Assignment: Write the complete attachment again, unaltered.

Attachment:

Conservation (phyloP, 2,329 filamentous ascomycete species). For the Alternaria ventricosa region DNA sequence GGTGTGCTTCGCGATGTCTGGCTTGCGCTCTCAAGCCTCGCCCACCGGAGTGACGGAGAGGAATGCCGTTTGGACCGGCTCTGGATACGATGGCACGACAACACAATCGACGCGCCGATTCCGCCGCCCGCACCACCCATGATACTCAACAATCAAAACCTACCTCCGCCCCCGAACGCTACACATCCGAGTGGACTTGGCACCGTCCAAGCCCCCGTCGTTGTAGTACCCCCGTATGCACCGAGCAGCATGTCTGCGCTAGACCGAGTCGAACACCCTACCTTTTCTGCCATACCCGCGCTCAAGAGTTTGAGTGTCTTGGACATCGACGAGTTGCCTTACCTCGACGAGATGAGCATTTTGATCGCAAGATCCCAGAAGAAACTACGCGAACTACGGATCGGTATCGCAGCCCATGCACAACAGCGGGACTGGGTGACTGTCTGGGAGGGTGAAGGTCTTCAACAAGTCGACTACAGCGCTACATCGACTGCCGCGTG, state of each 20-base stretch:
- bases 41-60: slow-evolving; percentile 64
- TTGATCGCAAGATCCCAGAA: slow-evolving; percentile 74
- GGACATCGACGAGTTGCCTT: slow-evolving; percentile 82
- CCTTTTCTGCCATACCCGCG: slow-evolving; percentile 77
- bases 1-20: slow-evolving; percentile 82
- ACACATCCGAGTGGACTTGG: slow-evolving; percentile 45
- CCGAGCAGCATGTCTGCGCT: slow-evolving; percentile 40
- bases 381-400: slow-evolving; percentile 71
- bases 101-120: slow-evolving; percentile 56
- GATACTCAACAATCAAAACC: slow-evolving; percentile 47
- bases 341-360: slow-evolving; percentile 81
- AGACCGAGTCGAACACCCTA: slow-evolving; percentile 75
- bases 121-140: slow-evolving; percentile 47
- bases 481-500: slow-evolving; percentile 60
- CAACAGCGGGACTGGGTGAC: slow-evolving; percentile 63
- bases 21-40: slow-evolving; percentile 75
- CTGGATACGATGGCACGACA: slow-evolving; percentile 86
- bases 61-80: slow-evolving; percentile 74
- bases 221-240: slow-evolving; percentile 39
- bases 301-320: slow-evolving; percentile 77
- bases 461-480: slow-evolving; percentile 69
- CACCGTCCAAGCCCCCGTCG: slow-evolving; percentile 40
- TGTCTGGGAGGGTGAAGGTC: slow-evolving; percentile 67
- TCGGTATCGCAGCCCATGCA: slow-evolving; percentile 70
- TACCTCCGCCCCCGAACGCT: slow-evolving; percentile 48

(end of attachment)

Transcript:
Conservation (phyloP, 2,329 filamentous ascomycete species). For the Alternaria ventricosa region DNA sequence GGTGTGCTTCGCGATGTCTGGCTTGCGCTCTCAAGCCTCGCCCACCGGAGTGACGGAGAGGAATGCCGTTTGGACCGGCTCTGGATACGATGGCACGACAACACAATCGACGCGCCGATTCCGCCGCCCGCACCACCCATGATACTCAACAATCAAAACCTACCTCCGCCCCCGAACGCTACACATCCGAGTGGACTTGGCACCGTCCAAGCCCCCGTCGTTGTAGTACCCCCGTATGCACCGAGCAGCATGTCTGCGCTAGACCGAGTCGAACACCCTACCTTTTCTGCCATACCCGCGCTCAAGAGTTTGAGTGTCTTGGACATCGACGAGTTGCCTTACCTCGACGAGATGAGCATTTTGATCGCAAGATCCCAGAAGAAACTACGCGAACTACGGATCGGTATCGCAGCCCATGCACAACAGCGGGACTGGGTGACTGTCTGGGAGGGTGAAGGTCTTCAACAAGTCGACTACAGCGCTACATCGACTGCCGCGTG, state of each 20-base stretch:
- bases 41-60: slow-evolving; percentile 64
- TTGATCGCAAGATCCCAGAA: slow-evolving; percentile 74
- GGACATCGACGAGTTGCCTT: slow-evolving; percentile 82
- CCTTTTCTGCCATACCCGCG: slow-evolving; percentile 77
- bases 1-20: slow-evolving; percentile 82
- ACACATCCGAGTGGACTTGG: slow-evolving; percentile 45
- CCGAGCAGCATGTCTGCGCT: slow-evolving; percentile 40
- bases 381-400: slow-evolving; percentile 71
- bases 101-120: slow-evolving; percentile 56
- GATACTCAACAATCAAAACC: slow-evolving; percentile 47
- bases 341-360: slow-evolving; percentile 81
- AGACCGAGTCGAACACCCTA: slow-evolving; percentile 75
- bases 121-140: slow-evolving; percentile 47
- bases 481-500: slow-evolving; percentile 60
- CAACAGCGGGACTGGGTGAC: slow-evolving; percentile 63
- bases 21-40: slow-evolving; percentile 75
- CTGGATACGATGGCACGACA: slow-evolving; percentile 86
- bases 61-80: slow-evolving; percentile 74
- bases 221-240: slow-evolving; percentile 39
- bases 301-320: slow-evolving; percentile 77
- bases 461-480: slow-evolving; percentile 69
- CACCGTCCAAGCCCCCGTCG: slow-evolving; percentile 40
- TGTCTGGGAGGGTGAAGGTC: slow-evolving; percentile 67
- TCGGTATCGCAGCCCATGCA: slow-evolving; percentile 70
- TACCTCCGCCCCCGAACGCT: slow-evolving; percentile 48